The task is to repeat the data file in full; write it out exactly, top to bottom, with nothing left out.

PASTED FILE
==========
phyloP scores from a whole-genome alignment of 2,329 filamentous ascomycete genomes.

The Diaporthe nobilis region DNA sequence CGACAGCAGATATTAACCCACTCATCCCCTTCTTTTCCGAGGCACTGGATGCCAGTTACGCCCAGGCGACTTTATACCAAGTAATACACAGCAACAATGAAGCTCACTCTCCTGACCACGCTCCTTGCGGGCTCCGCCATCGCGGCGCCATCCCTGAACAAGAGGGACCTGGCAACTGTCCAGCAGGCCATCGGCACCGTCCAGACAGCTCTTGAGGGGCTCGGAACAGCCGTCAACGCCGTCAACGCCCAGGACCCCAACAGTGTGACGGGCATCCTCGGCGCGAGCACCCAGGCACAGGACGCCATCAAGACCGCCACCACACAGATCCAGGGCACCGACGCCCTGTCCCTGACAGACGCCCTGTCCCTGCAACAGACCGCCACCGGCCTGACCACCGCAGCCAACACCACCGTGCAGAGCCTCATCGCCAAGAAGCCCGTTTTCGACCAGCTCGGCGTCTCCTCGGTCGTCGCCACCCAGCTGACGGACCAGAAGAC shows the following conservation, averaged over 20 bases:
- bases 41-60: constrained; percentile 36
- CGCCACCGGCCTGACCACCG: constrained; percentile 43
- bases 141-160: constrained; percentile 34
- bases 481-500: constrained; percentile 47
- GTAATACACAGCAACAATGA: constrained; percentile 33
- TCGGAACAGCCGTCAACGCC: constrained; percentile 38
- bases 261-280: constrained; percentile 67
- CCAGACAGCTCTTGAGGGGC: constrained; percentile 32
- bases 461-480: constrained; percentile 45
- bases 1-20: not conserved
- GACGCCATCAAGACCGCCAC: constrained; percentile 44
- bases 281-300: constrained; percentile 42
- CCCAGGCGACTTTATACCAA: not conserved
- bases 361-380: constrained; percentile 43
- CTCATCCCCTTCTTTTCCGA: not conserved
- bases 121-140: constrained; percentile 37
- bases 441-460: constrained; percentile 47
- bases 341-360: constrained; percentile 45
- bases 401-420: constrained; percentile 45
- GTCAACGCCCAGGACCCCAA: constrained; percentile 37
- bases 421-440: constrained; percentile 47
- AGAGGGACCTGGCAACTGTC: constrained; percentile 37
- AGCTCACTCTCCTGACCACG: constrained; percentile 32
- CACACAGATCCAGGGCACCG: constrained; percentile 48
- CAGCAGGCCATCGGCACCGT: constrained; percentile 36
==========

phyloP scores from a whole-genome alignment of 2,329 filamentous ascomycete genomes.

The Diaporthe nobilis region DNA sequence CGACAGCAGATATTAACCCACTCATCCCCTTCTTTTCCGAGGCACTGGATGCCAGTTACGCCCAGGCGACTTTATACCAAGTAATACACAGCAACAATGAAGCTCACTCTCCTGACCACGCTCCTTGCGGGCTCCGCCATCGCGGCGCCATCCCTGAACAAGAGGGACCTGGCAACTGTCCAGCAGGCCATCGGCACCGTCCAGACAGCTCTTGAGGGGCTCGGAACAGCCGTCAACGCCGTCAACGCCCAGGACCCCAACAGTGTGACGGGCATCCTCGGCGCGAGCACCCAGGCACAGGACGCCATCAAGACCGCCACCACACAGATCCAGGGCACCGACGCCCTGTCCCTGACAGACGCCCTGTCCCTGCAACAGACCGCCACCGGCCTGACCACCGCAGCCAACACCACCGTGCAGAGCCTCATCGCCAAGAAGCCCGTTTTCGACCAGCTCGGCGTCTCCTCGGTCGTCGCCACCCAGCTGACGGACCAGAAGAC shows the following conservation, averaged over 20 bases:
- bases 41-60: constrained; percentile 36
- CGCCACCGGCCTGACCACCG: constrained; percentile 43
- bases 141-160: constrained; percentile 34
- bases 481-500: constrained; percentile 47
- GTAATACACAGCAACAATGA: constrained; percentile 33
- TCGGAACAGCCGTCAACGCC: constrained; percentile 38
- bases 261-280: constrained; percentile 67
- CCAGACAGCTCTTGAGGGGC: constrained; percentile 32
- bases 461-480: constrained; percentile 45
- bases 1-20: not conserved
- GACGCCATCAAGACCGCCAC: constrained; percentile 44
- bases 281-300: constrained; percentile 42
- CCCAGGCGACTTTATACCAA: not conserved
- bases 361-380: constrained; percentile 43
- CTCATCCCCTTCTTTTCCGA: not conserved
- bases 121-140: constrained; percentile 37
- bases 441-460: constrained; percentile 47
- bases 341-360: constrained; percentile 45
- bases 401-420: constrained; percentile 45
- GTCAACGCCCAGGACCCCAA: constrained; percentile 37
- bases 421-440: constrained; percentile 47
- AGAGGGACCTGGCAACTGTC: constrained; percentile 37
- AGCTCACTCTCCTGACCACG: constrained; percentile 32
- CACACAGATCCAGGGCACCG: constrained; percentile 48
- CAGCAGGCCATCGGCACCGT: constrained; percentile 36